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Play Therapy FAQ’s

As a play therapist, there are many questions that I get regarding the work that I do. Today, I am going to tackle the most frequently asked questions regarding play therapy. Comment below with any questions that you have about play therapy and I can add it into the post!

What is play therapy?

Play therapy is a developmentally appropriate child therapy intervention utilized by mental health professionals worldwide. Play therapy differs from regular play in that the therapist helps children to address and resolve their own problems. Play therapy builds on the natural way that children learn about themselves and their relationships in the world around them through the language of play. As stated by the father of play therapy, Gary Landreth, play is a child’s language and the toys are their words. Through play therapy, children learn to communicate with others, express feelings, modify behavior, develop problem-solving skills, and learn a variety of ways of relating to others. Find more about the history of play therapy on the post “The Definition of Play Therapy.”

What population is best for play therapy?

Play therapy works best for children ages 3-10 with a variety of diagnoses, including ADHD, anxiety, depression, trauma, ASD, and more. Play therapy can also be utilized in family therapy and with individuals with developmental disabilities.

What is the length of treatment for play therapy?

As with any form of therapy, this is variable. I have worked with children that terminate in 10 sessions and children requiring more than a year of sessions. Research suggests that it takes an average of 20 play therapy sessions to resolve the problems of the typical child referred for treatment. Of course, some children may improve much faster while more serious or ongoing problems may take longer to resolve.

What do you do in a play therapy session? 

There are many different theoretical orientations that are associated with play therapy. The most common is Child-Centered Play Therapy (CCPT), which is based on Person-Centered Theory. Traditional CCPT consists of a child and mental health professional working therapeutically in a play room with specific toys. In the room, the child is in charge and takes the lead in the play. The therapist reflects the child’s feelings, tracks the child’s movements, and sets limits and boundaries in order to keep the child safe.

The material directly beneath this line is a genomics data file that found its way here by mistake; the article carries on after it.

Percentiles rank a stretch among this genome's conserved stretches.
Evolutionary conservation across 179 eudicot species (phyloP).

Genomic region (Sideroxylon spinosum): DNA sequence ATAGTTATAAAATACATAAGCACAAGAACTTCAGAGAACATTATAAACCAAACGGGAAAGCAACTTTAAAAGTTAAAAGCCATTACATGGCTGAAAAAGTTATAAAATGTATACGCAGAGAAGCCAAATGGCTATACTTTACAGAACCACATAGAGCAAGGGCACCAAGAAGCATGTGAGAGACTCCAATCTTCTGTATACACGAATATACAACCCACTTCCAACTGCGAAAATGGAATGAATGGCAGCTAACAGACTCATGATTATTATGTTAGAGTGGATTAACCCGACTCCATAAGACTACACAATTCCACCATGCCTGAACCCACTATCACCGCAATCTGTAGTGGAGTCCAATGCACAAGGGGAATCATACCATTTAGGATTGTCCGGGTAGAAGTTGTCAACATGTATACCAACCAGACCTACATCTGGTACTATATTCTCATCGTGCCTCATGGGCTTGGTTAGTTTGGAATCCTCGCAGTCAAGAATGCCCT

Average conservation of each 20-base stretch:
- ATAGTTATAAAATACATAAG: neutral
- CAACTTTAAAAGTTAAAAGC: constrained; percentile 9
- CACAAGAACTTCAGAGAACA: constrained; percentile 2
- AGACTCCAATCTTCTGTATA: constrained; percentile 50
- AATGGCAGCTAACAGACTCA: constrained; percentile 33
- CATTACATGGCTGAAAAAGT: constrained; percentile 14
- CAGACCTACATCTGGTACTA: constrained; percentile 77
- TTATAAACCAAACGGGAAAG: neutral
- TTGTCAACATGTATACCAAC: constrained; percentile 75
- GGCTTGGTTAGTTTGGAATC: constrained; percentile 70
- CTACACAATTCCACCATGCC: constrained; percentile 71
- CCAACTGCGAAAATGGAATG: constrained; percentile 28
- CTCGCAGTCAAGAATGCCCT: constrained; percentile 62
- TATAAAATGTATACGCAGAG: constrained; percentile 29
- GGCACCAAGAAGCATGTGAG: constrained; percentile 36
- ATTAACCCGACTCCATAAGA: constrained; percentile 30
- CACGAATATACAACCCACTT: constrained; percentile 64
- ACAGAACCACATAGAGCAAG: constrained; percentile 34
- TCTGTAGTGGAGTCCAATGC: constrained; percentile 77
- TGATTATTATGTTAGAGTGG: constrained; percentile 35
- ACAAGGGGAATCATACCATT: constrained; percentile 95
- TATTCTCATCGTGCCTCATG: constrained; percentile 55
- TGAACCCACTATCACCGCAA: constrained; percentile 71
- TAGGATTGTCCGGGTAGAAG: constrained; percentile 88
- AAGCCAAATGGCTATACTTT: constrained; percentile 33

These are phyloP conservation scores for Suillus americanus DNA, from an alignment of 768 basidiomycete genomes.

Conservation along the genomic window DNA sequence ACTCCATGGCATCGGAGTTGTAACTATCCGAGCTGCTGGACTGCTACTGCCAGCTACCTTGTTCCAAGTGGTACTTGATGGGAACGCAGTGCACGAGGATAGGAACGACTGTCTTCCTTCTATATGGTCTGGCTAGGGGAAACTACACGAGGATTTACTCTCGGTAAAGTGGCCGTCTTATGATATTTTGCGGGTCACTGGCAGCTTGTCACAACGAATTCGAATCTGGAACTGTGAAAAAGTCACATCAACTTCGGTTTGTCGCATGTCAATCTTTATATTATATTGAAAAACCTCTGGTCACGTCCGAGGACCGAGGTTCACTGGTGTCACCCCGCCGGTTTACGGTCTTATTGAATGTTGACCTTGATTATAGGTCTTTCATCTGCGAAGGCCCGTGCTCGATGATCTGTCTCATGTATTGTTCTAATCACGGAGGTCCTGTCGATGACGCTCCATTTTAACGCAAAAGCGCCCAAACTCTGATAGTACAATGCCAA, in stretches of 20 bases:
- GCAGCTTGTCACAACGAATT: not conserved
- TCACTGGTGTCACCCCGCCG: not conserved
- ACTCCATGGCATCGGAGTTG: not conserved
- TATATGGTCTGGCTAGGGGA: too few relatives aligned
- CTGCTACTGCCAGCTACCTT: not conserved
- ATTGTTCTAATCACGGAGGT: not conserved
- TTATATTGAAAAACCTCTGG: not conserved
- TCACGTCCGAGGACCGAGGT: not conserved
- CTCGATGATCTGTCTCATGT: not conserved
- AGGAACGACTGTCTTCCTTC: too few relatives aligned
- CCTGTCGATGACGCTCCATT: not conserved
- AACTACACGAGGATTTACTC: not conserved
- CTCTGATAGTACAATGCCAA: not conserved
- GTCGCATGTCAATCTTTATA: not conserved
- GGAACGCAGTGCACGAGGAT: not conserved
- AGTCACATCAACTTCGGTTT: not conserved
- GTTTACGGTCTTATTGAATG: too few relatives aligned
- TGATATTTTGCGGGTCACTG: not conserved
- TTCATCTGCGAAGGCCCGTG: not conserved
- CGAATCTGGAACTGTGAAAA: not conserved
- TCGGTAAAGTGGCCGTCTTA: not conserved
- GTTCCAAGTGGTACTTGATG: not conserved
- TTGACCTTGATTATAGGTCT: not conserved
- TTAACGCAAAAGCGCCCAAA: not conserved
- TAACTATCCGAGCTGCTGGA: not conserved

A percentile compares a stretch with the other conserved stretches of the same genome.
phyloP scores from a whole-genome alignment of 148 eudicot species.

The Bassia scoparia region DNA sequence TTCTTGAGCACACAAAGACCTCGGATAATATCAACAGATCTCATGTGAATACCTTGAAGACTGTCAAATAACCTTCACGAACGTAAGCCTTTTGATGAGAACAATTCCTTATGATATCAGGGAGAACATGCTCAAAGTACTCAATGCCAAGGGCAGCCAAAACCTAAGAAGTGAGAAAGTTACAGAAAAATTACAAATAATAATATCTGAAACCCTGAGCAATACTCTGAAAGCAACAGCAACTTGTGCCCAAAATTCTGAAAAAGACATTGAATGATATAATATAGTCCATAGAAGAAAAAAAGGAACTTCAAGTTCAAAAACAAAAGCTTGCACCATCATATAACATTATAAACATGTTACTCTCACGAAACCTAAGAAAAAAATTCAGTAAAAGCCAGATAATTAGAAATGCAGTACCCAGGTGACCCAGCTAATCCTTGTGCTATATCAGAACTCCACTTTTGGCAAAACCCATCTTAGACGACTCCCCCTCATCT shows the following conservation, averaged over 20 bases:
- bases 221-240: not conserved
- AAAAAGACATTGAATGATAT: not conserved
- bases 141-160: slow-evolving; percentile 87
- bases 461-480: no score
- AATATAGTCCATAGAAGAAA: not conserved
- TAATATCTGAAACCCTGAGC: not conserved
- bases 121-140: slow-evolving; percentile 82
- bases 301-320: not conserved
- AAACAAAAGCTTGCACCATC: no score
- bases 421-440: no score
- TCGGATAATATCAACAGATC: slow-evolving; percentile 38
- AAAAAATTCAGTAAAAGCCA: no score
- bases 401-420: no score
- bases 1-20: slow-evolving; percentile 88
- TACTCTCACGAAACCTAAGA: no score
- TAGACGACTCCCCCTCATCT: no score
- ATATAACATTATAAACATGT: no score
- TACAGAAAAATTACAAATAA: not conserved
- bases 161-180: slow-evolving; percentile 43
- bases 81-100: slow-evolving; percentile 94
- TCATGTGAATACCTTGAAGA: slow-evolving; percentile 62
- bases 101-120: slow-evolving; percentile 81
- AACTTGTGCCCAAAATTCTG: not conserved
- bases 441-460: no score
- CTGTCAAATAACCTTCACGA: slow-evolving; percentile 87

Is play therapy evidence-based? 

Contrary to popular belief, play therapy IS evidence-based. Click HERE to get information from the Association for Play Therapy regarding play therapy research.

Does play therapy actually work? 

Play therapy has been shown to assist children in overall functioning, disruptive behaviors, aggression, Attention Deficit, Trauma, PTSD, Anxiety, Autism, attachment difficulties, academic progress, relationship stress, emotional disorders, internalizing problems, developmental issues, somatization problems, negative home environment, self-concept, social-emotional assets, and loss and bereavement.

How do you become a play therapist? 

There are a few routes to becoming a play therapist. This can be done through the National Institute for Relationship Enhancement (NIRE), the Association of Play Therapy (APT), or both. There is more information on how to become a play therapist on my blog post “2 Ways to Become A Play Therapist.”

What kind of toys do you need in play therapy? 

In CCPT, there are three categories of toys that are required, real life/nurturing toys (ex. doll house, baby doll, puppets, cars, medical kit), aggressive toys (ex. toy swords, rubber knife, scary animals), and creative expression toys (ex. coloring utensils, paper, scissors, dress up clothes).

Why do you use aggressive toys in play therapy?

Aggressive toys assist the child in releasing their pent up anger, sadness, or other difficult feelings. It is believed that the play room gives the child a safe place to release this anger. It is also believed that children understand the disconnect between the play room and the real world, limiting the risk of bringing the aggression outside of therapy. Read more about aggressive toys in my post “Aggressive Toys in Play Therapy.”

Does play therapy have to happen in a play room? 

Not at all! Although CCPT traditionally encourages therapists to utilize playrooms in their work, CCPT can also be used in community-based settings. I have personally done great therapeutic work in homes, schools, libraries, and (my personal favorite) in the back of a car. The core of play therapy is relationship between the client and clinician and that relationship can be fostered almost anywhere!


Play On!



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